One of the things we love to do at Twangville is introduce our readers to artists that are just starting out. These under the radar artists are a big part of why I joined the Twangville posse. This week I was able to sit down and interview Drayton Farley about his new EP “Sweet Southern Sadness”. Drayton is just starting out, but already his storytelling is beyond his years. Also, his stories are critically important and personal. Drayton is from Woodstock, Alabama. The area is a coal mining community no different than thousands of dying small towns in America. With Drayton it is as if the choking out of rural life he has witnessed informs all his songs. That is why I say his songs are critically important and need to be heard. These stories are not covered by network news. They happen in the margins and thus are not important to the major news networks, but these issues are important to people of these communities. These people and places are Drayton Farley’s inspiration. (An interesting aside in case any of you readers are one of the 40 million listeners of the “S-Town” podcast. Woodstock is S-Town and Drayton knew John B. Mclemore and many of the characters involved.)
Chip: Let’s start with the opener “Trains”. In The history of Country and Folk music trains are things that make people happy and are signs of freedom, yet you sing a song about hating trains.
Drayton: I can’t stand ‘em. Trains for me symbolize imprisonment. I worked for a contracting company for Norfolk and Southern for three years and that job put me on the road constantly. In the mix of those three years I got married. The work wasn’t so hard, but the hard part was going out of town every week. I was constantly on the road and newly married. I needed something to blame, so I blamed these trains that kept me out [on the road]. It was a lot of long work … doing derailment clean ups, working 14 -16-hour shifts. That was a dark place for me. It was the first time in my life I had ever had the reason to reach a point of like depression. I was spending my days on the railroad working… and then my nights were lonely in a hotel room with no one around. It was good money, but the quality of life was horrible… one day I decided my mental health was worth more and I walked out.
Chip: There is a lot of sadness on the album but somehow embedded in it is also a lot of hope.
Drayton: There is always hope. A lot of the things I have experienced is just sad times. Poverty or just family members with addiction … or even at some point thinking maybe I have addictions I should curb before they become an appetite. I think sad songs usually speak louder than happy songs… I want to tell the truth and a lot of time the truth is sad. So “Sweet Southern Sadness” that is how that came about.
Chip: There seems to be a tie back to a lot of social discussion we hear now about inner-city addiction issues, but you also see the destruction of addiction in the rural community and Woodstock where you are from.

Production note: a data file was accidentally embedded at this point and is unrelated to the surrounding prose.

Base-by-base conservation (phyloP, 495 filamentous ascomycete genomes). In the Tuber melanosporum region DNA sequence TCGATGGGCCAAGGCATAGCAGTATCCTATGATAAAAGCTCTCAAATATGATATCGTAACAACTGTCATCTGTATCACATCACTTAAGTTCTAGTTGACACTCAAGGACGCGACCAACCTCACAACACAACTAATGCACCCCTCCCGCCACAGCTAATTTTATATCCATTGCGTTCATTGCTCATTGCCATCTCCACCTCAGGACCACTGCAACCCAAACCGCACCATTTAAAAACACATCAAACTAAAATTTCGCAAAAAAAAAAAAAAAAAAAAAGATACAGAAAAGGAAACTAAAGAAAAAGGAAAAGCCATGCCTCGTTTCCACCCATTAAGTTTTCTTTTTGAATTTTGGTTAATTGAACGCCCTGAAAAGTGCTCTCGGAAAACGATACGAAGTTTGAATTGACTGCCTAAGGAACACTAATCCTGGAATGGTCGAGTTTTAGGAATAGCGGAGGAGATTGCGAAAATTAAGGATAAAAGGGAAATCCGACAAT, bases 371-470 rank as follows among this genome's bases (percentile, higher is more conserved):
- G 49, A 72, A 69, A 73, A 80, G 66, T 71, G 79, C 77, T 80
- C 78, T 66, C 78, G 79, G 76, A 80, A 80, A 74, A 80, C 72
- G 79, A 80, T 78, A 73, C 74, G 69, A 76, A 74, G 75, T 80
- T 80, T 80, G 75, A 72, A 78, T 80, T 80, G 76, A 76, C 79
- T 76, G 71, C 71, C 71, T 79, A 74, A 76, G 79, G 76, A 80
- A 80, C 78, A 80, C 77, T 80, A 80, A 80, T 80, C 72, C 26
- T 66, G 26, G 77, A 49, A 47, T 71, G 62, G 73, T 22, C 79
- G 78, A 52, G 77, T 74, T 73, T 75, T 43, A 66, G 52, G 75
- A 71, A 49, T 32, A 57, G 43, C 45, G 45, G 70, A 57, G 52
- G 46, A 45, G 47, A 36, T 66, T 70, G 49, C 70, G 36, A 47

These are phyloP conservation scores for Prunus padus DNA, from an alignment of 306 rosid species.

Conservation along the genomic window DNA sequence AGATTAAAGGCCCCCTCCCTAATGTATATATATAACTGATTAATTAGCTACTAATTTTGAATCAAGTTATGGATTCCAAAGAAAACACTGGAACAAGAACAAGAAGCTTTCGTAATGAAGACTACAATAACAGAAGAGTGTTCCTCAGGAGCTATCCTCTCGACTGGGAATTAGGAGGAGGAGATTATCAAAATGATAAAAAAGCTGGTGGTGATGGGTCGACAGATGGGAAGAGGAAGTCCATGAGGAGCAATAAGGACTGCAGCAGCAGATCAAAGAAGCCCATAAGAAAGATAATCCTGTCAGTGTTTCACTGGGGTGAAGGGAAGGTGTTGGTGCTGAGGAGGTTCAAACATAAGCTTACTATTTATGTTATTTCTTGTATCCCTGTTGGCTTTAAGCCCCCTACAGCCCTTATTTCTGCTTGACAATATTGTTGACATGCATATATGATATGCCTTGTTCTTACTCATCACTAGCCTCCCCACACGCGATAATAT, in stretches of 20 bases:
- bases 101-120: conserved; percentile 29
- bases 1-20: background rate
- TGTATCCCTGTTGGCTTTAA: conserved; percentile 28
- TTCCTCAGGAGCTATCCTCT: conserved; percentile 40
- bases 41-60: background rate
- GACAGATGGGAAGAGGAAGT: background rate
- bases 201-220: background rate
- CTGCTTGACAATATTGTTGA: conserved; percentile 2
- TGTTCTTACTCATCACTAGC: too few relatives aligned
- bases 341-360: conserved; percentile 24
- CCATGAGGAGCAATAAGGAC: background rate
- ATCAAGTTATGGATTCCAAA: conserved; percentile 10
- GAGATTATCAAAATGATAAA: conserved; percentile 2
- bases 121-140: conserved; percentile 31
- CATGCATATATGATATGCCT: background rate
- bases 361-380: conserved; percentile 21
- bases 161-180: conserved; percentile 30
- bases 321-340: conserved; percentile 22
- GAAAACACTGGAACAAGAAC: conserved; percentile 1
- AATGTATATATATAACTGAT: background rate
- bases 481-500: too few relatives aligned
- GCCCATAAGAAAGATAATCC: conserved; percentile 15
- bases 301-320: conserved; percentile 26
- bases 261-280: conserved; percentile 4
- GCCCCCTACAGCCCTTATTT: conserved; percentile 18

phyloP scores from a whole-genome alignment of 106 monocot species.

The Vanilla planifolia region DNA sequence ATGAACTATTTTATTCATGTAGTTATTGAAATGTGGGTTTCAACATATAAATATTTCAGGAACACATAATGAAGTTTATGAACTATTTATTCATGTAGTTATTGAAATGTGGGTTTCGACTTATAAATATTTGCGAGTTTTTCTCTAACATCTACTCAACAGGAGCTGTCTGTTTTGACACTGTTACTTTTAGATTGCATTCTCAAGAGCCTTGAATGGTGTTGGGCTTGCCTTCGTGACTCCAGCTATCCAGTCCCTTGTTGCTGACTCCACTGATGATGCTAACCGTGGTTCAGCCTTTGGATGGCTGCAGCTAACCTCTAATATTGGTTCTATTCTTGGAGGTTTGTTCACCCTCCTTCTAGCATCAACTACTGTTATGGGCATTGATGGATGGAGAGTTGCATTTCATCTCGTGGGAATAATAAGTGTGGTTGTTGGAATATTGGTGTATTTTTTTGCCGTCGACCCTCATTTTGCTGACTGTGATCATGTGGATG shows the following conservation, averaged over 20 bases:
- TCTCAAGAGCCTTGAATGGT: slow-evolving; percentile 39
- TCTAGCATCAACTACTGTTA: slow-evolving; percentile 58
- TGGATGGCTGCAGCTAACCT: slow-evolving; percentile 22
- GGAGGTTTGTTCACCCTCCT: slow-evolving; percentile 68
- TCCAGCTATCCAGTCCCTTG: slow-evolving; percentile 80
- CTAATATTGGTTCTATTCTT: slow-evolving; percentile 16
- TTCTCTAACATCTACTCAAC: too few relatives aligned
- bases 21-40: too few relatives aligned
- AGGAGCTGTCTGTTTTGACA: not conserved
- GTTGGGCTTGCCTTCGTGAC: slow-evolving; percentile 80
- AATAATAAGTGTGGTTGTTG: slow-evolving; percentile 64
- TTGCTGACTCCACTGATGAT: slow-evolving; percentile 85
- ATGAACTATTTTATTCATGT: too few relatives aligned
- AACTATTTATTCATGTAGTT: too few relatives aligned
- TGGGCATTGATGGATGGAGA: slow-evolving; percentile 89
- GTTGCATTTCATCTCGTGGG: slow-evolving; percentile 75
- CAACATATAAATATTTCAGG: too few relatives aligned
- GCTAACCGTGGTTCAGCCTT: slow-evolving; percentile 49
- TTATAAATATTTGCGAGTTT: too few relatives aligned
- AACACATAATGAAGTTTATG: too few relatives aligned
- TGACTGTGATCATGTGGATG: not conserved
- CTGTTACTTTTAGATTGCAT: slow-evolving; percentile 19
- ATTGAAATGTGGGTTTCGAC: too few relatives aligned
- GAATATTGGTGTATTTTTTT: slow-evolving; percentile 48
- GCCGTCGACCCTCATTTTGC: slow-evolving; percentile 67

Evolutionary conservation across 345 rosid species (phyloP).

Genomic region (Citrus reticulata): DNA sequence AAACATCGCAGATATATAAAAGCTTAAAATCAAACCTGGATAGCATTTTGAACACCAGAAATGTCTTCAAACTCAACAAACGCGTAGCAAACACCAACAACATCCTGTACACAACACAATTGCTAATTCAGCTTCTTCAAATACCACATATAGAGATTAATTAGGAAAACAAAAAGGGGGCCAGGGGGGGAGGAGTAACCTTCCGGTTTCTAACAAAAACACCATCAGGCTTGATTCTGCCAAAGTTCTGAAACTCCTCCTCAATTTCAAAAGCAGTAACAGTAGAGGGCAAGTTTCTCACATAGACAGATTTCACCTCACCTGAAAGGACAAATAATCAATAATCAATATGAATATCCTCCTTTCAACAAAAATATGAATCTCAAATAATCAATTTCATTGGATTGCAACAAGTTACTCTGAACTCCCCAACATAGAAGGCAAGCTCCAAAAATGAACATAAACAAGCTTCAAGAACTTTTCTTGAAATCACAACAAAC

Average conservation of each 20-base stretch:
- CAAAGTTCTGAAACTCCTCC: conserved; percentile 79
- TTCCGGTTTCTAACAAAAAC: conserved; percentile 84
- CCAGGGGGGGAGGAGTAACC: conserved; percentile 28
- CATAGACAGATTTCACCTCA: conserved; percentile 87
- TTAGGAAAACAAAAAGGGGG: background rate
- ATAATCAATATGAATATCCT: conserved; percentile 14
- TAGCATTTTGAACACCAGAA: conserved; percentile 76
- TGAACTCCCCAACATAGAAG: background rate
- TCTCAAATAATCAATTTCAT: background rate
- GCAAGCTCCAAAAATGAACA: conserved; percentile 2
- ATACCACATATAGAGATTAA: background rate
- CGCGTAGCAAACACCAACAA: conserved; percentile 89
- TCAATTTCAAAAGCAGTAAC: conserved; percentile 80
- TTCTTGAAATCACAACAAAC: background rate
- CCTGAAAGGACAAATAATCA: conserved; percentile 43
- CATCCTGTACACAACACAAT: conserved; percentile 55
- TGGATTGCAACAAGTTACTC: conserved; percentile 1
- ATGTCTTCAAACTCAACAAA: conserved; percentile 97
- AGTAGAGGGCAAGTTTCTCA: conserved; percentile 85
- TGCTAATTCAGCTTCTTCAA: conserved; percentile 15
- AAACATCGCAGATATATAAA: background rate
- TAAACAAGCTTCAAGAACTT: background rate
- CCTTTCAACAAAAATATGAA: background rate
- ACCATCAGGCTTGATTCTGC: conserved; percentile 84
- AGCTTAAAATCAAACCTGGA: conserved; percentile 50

Drayton: Absolutely there is a lot of darkness there. I think the root of [addiction] would be poverty. I think most people identify the cause of the negatives in their life to the lack of money, or even if it is not the case that is how they perceive it. The idea is always in the back of your head if you had more money maybe shit would be different. I have found out recently that a lot of that is perception and isn’t really the case. Like I could sit here and cry all day about growing up relatively poor… but “Sweet Southern Sadness” is sweet because of where I am from. The friends I had at school the family I had growing up. I didn’t have it too terribly bad …. We didn’t have a lot of money, but it is what I knew and therefore I hold it dearly. It was sweet to me but still sad at the end of the day. The saddest part isn’t the situations these people and the South find themselves in, but more so the sense of hopelessness they tend to hold onto. That is why you hear the hope behind these songs. There is hope but you are in the face of adversity and it gets you down. That doesn’t mean you can’t get out… maybe I didn’t mean to bring that hope element into it all. I had these six songs that were a back catalog of stuff I had written… but if you are going to be sad about it you should present the sadness in a way that isn’t going to tear someone apart.
Chip: Based on your song “Keep Country Music Sad” I take it that you think Luke Bryan’s Tiki Bar “One Margarita” song is going in the wrong direction for Country Music.
Drayton: Yeah I do. I absolutely agree with that. In the same line I don’t disrespect what they are doing. I disrespect they are calling it Country… There is nothing wrong with doing some upbeat tailgating beer drinking songs, but to pretend that is real Country music is a lie… so maybe we should call it something else and let that be the standard and not call Luke Bryan Country.
Below are a couple of songs to sample but you can also find “Sweet Southern Sadness” on most of the distribution platforms and his Bandcamp page.
About the author: Chip and his family live in Birmingham, AL. Roll Tide!